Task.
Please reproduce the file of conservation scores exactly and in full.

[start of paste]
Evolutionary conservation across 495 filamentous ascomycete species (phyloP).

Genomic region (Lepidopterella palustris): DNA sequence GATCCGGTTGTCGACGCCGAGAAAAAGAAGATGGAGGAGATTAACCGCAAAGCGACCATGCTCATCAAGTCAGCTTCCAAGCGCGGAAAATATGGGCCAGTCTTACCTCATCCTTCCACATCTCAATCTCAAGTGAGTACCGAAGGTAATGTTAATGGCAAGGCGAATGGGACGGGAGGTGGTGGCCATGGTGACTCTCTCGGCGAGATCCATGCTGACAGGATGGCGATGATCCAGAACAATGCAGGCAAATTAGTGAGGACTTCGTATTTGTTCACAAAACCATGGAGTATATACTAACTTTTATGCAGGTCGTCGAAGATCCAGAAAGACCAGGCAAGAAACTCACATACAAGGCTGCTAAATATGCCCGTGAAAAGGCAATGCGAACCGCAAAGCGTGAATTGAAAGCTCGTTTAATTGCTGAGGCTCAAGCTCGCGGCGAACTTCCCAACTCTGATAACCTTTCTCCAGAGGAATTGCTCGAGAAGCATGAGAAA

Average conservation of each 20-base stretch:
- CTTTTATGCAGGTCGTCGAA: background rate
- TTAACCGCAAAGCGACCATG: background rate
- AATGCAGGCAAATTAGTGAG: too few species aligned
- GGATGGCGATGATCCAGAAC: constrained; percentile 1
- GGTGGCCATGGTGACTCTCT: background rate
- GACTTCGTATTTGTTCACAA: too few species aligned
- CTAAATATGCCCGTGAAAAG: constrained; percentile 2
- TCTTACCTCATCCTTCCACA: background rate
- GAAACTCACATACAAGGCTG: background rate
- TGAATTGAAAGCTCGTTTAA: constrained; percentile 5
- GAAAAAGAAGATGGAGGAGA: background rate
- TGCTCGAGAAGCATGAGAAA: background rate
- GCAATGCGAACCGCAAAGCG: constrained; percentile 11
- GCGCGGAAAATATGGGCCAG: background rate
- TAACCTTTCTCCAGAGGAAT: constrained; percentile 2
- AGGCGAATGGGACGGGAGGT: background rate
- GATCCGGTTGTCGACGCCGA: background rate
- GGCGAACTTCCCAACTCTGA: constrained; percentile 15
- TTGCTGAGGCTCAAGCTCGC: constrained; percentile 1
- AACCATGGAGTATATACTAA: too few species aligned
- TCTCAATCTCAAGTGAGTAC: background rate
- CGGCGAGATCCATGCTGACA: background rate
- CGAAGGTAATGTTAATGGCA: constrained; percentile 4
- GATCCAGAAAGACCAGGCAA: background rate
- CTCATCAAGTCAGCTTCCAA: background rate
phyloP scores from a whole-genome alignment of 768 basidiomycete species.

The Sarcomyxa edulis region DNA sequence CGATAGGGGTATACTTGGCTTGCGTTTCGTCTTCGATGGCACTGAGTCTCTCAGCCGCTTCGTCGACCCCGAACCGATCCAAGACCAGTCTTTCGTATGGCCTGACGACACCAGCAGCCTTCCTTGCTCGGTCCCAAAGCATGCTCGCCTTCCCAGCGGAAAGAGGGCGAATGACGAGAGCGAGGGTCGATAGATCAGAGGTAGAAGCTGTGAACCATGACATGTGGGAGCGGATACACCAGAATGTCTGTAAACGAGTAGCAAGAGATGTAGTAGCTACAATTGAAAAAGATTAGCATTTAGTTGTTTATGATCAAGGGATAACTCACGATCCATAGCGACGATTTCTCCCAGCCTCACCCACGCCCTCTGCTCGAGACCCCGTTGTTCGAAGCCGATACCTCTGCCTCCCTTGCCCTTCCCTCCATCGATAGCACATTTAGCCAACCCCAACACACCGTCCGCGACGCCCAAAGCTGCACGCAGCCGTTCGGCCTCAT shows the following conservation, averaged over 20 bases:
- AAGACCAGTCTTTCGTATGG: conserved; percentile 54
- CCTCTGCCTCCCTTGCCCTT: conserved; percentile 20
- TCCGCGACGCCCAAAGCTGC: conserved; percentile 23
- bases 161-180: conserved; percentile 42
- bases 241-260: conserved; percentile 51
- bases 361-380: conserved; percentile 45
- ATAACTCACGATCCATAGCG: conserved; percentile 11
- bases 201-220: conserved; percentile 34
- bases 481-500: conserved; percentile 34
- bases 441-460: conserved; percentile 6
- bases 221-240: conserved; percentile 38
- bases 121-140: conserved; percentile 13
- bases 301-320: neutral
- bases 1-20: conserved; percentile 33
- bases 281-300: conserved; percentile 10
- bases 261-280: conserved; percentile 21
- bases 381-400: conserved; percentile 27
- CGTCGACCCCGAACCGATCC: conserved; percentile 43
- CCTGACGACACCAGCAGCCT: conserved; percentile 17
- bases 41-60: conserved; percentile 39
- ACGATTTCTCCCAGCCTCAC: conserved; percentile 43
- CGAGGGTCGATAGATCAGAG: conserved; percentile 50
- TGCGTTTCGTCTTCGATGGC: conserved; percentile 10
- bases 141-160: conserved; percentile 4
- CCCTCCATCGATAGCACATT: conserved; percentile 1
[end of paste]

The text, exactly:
Evolutionary conservation across 495 filamentous ascomycete species (phyloP).

Genomic region (Lepidopterella palustris): DNA sequence GATCCGGTTGTCGACGCCGAGAAAAAGAAGATGGAGGAGATTAACCGCAAAGCGACCATGCTCATCAAGTCAGCTTCCAAGCGCGGAAAATATGGGCCAGTCTTACCTCATCCTTCCACATCTCAATCTCAAGTGAGTACCGAAGGTAATGTTAATGGCAAGGCGAATGGGACGGGAGGTGGTGGCCATGGTGACTCTCTCGGCGAGATCCATGCTGACAGGATGGCGATGATCCAGAACAATGCAGGCAAATTAGTGAGGACTTCGTATTTGTTCACAAAACCATGGAGTATATACTAACTTTTATGCAGGTCGTCGAAGATCCAGAAAGACCAGGCAAGAAACTCACATACAAGGCTGCTAAATATGCCCGTGAAAAGGCAATGCGAACCGCAAAGCGTGAATTGAAAGCTCGTTTAATTGCTGAGGCTCAAGCTCGCGGCGAACTTCCCAACTCTGATAACCTTTCTCCAGAGGAATTGCTCGAGAAGCATGAGAAA

Average conservation of each 20-base stretch:
- CTTTTATGCAGGTCGTCGAA: background rate
- TTAACCGCAAAGCGACCATG: background rate
- AATGCAGGCAAATTAGTGAG: too few species aligned
- GGATGGCGATGATCCAGAAC: constrained; percentile 1
- GGTGGCCATGGTGACTCTCT: background rate
- GACTTCGTATTTGTTCACAA: too few species aligned
- CTAAATATGCCCGTGAAAAG: constrained; percentile 2
- TCTTACCTCATCCTTCCACA: background rate
- GAAACTCACATACAAGGCTG: background rate
- TGAATTGAAAGCTCGTTTAA: constrained; percentile 5
- GAAAAAGAAGATGGAGGAGA: background rate
- TGCTCGAGAAGCATGAGAAA: background rate
- GCAATGCGAACCGCAAAGCG: constrained; percentile 11
- GCGCGGAAAATATGGGCCAG: background rate
- TAACCTTTCTCCAGAGGAAT: constrained; percentile 2
- AGGCGAATGGGACGGGAGGT: background rate
- GATCCGGTTGTCGACGCCGA: background rate
- GGCGAACTTCCCAACTCTGA: constrained; percentile 15
- TTGCTGAGGCTCAAGCTCGC: constrained; percentile 1
- AACCATGGAGTATATACTAA: too few species aligned
- TCTCAATCTCAAGTGAGTAC: background rate
- CGGCGAGATCCATGCTGACA: background rate
- CGAAGGTAATGTTAATGGCA: constrained; percentile 4
- GATCCAGAAAGACCAGGCAA: background rate
- CTCATCAAGTCAGCTTCCAA: background rate
phyloP scores from a whole-genome alignment of 768 basidiomycete species.

The Sarcomyxa edulis region DNA sequence CGATAGGGGTATACTTGGCTTGCGTTTCGTCTTCGATGGCACTGAGTCTCTCAGCCGCTTCGTCGACCCCGAACCGATCCAAGACCAGTCTTTCGTATGGCCTGACGACACCAGCAGCCTTCCTTGCTCGGTCCCAAAGCATGCTCGCCTTCCCAGCGGAAAGAGGGCGAATGACGAGAGCGAGGGTCGATAGATCAGAGGTAGAAGCTGTGAACCATGACATGTGGGAGCGGATACACCAGAATGTCTGTAAACGAGTAGCAAGAGATGTAGTAGCTACAATTGAAAAAGATTAGCATTTAGTTGTTTATGATCAAGGGATAACTCACGATCCATAGCGACGATTTCTCCCAGCCTCACCCACGCCCTCTGCTCGAGACCCCGTTGTTCGAAGCCGATACCTCTGCCTCCCTTGCCCTTCCCTCCATCGATAGCACATTTAGCCAACCCCAACACACCGTCCGCGACGCCCAAAGCTGCACGCAGCCGTTCGGCCTCAT shows the following conservation, averaged over 20 bases:
- AAGACCAGTCTTTCGTATGG: conserved; percentile 54
- CCTCTGCCTCCCTTGCCCTT: conserved; percentile 20
- TCCGCGACGCCCAAAGCTGC: conserved; percentile 23
- bases 161-180: conserved; percentile 42
- bases 241-260: conserved; percentile 51
- bases 361-380: conserved; percentile 45
- ATAACTCACGATCCATAGCG: conserved; percentile 11
- bases 201-220: conserved; percentile 34
- bases 481-500: conserved; percentile 34
- bases 441-460: conserved; percentile 6
- bases 221-240: conserved; percentile 38
- bases 121-140: conserved; percentile 13
- bases 301-320: neutral
- bases 1-20: conserved; percentile 33
- bases 281-300: conserved; percentile 10
- bases 261-280: conserved; percentile 21
- bases 381-400: conserved; percentile 27
- CGTCGACCCCGAACCGATCC: conserved; percentile 43
- CCTGACGACACCAGCAGCCT: conserved; percentile 17
- bases 41-60: conserved; percentile 39
- ACGATTTCTCCCAGCCTCAC: conserved; percentile 43
- CGAGGGTCGATAGATCAGAG: conserved; percentile 50
- TGCGTTTCGTCTTCGATGGC: conserved; percentile 10
- bases 141-160: conserved; percentile 4
- CCCTCCATCGATAGCACATT: conserved; percentile 1